I chair the Health Education Disability Sector (HEaDs) meeting and there is lots of lively discussion about the options available for the children on today’s agenda.

NOON: TEAM MEETING

We meet today to plan the next month’s off-site clinics, review a policy, and update the team with changes. I eat a snack and apple and have another cup of tea. I suddenly realise that my morning tea was missed and haven’t had anything out of my water bottle.

2.00PM: BACK AT DESK

Time to review some of the completed checks put on my desk today with “post-it” notes stuck on the ones that need my close attention. As I review, I sort them in to several piles: one for follow-up, one for filing, and ones needing referrals that have not been identified or actioned by the practitioner.

In between the paperwork, I complete a hearing test on a child who doesn’t attend early childhood education. She passes her vision with flying colours but fails the sweep audiology. She passes her typanometry, so she needs a referral to the audiology department for more testing. I discuss with mum as to whether the child has had any recent upper respiratory tract infections or hay fever, then reassure her that the audiology appointment will most likely occur within the next three months.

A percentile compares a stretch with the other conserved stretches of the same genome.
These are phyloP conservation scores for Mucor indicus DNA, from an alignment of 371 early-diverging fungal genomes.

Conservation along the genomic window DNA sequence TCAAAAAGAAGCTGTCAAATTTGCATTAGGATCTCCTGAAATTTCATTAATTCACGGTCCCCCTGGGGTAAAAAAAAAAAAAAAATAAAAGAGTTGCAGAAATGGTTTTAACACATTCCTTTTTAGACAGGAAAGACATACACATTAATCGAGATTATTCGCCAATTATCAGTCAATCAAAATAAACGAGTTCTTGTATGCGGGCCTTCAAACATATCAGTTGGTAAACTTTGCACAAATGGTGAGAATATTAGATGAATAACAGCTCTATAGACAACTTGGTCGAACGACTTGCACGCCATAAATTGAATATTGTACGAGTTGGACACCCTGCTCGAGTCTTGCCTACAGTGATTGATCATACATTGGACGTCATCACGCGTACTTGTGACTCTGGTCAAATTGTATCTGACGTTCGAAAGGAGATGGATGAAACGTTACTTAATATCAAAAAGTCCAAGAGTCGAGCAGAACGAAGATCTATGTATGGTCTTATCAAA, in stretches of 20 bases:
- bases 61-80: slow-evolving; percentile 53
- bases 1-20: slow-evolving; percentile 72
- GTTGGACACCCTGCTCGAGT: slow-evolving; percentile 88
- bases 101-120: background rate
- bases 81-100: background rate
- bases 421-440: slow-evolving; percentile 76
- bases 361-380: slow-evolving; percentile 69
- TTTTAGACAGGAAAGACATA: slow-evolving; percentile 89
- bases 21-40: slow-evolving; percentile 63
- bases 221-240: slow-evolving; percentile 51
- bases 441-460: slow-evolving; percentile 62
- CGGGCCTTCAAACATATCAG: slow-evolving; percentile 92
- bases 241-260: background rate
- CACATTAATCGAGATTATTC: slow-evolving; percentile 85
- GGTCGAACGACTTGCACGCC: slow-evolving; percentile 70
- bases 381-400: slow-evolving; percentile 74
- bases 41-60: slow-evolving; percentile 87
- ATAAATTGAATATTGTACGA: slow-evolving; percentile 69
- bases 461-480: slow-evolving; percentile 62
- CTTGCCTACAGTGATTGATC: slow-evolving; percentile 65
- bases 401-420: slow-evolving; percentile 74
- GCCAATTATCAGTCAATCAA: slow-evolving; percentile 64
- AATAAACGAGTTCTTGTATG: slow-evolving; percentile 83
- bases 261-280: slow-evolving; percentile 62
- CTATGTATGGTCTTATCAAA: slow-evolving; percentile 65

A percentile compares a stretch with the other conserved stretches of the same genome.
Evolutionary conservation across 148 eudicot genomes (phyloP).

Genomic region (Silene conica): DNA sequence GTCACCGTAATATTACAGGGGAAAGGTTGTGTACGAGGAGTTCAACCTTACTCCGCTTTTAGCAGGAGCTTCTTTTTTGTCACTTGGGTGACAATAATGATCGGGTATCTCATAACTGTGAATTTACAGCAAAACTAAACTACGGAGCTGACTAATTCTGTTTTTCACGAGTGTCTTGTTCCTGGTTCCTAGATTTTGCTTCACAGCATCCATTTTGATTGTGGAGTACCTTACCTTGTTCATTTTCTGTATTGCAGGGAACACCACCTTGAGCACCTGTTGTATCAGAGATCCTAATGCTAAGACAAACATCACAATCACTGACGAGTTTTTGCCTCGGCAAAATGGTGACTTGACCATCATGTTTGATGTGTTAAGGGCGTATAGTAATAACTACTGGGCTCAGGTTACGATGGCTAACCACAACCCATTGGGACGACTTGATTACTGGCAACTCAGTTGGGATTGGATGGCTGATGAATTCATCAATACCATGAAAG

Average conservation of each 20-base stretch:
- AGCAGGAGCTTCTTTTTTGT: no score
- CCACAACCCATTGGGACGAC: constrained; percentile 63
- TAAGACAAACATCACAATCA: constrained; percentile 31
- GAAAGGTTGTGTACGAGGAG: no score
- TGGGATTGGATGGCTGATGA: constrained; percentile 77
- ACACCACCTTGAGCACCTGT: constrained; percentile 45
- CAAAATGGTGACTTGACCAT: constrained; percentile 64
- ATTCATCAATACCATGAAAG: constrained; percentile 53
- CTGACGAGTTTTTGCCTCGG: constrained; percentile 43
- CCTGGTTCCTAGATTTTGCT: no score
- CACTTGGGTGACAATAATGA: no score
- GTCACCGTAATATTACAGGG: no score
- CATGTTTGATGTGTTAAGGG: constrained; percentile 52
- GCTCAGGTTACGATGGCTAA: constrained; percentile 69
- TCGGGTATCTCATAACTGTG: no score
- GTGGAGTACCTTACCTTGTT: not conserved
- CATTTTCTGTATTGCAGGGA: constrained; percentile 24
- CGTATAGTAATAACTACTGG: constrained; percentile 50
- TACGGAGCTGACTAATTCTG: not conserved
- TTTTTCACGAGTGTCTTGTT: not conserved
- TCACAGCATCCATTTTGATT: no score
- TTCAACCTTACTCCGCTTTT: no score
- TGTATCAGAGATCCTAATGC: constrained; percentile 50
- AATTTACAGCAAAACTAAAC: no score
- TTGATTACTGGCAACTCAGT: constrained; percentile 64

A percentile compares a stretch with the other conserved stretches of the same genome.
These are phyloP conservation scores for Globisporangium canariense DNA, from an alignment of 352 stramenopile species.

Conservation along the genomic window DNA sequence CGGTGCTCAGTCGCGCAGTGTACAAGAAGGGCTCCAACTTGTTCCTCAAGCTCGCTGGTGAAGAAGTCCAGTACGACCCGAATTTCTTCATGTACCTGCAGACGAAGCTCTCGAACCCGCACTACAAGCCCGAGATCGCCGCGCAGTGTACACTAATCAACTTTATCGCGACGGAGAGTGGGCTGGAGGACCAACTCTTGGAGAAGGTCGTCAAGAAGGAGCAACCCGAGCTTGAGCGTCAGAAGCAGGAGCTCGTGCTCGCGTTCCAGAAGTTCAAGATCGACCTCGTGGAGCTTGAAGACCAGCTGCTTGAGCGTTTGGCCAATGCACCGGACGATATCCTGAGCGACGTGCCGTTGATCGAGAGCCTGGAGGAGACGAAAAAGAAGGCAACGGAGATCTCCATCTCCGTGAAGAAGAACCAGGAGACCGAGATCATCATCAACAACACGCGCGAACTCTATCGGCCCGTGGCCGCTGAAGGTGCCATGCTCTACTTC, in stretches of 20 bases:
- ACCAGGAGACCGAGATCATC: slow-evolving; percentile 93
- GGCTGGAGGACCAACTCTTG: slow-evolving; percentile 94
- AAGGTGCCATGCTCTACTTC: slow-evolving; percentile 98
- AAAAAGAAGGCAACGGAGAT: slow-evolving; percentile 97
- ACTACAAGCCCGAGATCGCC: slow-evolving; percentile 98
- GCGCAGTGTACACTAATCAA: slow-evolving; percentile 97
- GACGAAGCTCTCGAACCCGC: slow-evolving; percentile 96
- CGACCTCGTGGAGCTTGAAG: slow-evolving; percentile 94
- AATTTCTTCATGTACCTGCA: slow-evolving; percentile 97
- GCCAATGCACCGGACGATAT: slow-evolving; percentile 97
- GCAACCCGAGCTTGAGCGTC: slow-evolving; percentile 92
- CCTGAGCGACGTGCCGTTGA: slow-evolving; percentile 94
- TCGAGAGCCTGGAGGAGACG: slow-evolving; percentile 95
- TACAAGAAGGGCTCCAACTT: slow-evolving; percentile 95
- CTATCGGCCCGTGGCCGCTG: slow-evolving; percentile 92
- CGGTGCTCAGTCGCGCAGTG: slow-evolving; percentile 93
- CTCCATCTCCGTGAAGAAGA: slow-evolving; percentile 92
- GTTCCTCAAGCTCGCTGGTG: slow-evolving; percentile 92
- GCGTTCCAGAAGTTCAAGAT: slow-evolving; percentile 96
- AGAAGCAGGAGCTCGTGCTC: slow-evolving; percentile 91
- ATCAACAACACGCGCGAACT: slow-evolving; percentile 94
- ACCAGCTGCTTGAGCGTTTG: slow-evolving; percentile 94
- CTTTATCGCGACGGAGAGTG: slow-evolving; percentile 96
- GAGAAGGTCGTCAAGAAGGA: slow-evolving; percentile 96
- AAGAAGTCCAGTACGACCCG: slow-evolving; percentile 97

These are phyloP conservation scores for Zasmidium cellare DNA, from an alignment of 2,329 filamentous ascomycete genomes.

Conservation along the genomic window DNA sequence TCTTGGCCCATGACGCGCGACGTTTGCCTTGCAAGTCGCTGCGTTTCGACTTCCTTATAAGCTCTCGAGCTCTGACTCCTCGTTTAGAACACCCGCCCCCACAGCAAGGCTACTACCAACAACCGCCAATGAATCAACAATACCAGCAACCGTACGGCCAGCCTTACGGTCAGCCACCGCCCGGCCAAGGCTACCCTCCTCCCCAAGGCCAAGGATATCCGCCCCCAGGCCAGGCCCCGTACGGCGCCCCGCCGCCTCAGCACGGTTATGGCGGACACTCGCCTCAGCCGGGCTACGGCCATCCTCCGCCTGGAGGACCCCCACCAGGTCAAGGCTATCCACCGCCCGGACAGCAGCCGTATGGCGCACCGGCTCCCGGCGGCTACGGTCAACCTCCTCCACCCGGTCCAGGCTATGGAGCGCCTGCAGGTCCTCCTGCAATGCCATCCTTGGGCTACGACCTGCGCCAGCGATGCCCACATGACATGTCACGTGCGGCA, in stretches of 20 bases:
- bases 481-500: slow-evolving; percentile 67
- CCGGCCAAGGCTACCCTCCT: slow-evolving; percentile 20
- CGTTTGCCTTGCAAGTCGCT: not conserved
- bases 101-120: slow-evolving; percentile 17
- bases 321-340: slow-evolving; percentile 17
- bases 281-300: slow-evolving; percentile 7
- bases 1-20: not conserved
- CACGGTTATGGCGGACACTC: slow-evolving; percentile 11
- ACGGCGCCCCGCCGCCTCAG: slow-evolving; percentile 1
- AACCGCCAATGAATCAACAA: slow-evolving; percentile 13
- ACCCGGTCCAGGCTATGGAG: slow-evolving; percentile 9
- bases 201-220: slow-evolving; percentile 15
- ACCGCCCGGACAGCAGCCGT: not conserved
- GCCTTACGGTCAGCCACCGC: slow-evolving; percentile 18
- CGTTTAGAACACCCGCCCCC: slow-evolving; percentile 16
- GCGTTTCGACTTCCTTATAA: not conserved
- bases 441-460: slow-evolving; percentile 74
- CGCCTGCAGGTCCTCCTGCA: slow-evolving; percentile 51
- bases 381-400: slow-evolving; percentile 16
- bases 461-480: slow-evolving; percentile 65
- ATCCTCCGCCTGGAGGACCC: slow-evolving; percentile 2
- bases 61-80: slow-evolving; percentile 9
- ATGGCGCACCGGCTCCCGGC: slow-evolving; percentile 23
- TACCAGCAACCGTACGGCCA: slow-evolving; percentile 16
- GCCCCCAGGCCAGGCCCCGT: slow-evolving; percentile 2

It’s then back to the paperwork.

4.00PM: WHOOPS

I remember that I have interviews tomorrow for a new position within the organisation and haven’t had a chance to review the questions. I’d better take them home and look at them later.

4.25PM: LAST MINUTE IMMUNISATIONS

A family of four children and their mum turns up for catch-up immunisations. Luckily we have previously determined catch-up schedules for these kids, so I am able to discuss with mum what is needed and the timeframes. She has previously declined all immunisations but has now changed her mind. The children range from 12 weeks up to 8 years, so it takes us until 5pm to immunise all four.

5.00PM: RUSH OUT DOOR

I grab my interview questions and rush out the door. The boys have swim club, so it’s straight there to meet them and my long-suffering husband.

6.15PM: TEA

I’m home for tea; thankfully, it is already sorted by my aforementioned husband. It’s time to do the dishes, check homework, and listen to everyone’s day’s happenings. I sign permission slips, check home emails, and reply to the more important ones.

7.15 PM: BoT MEETING

I’m out the door to a board of trustees meeting for my youngest son’s school. I’m the finance person, so I have to present the latest info and discuss the way forward for the upcoming new budget.

9.30PM: HOME

The meeting is finished. I say goodnight to boys, who are both awake, and then do the dishes, a load of washing, and tidy up the kitchen and lounge. I then have a Facebook chat with the older two kids. Then I shower and I’m into bed when I remember the interview questions … so I get up out of bed, make a cup of tea, and settle down again to re-read them.

10.45PM: BED

I catch the late news, clean my teeth again, and then go back to bed.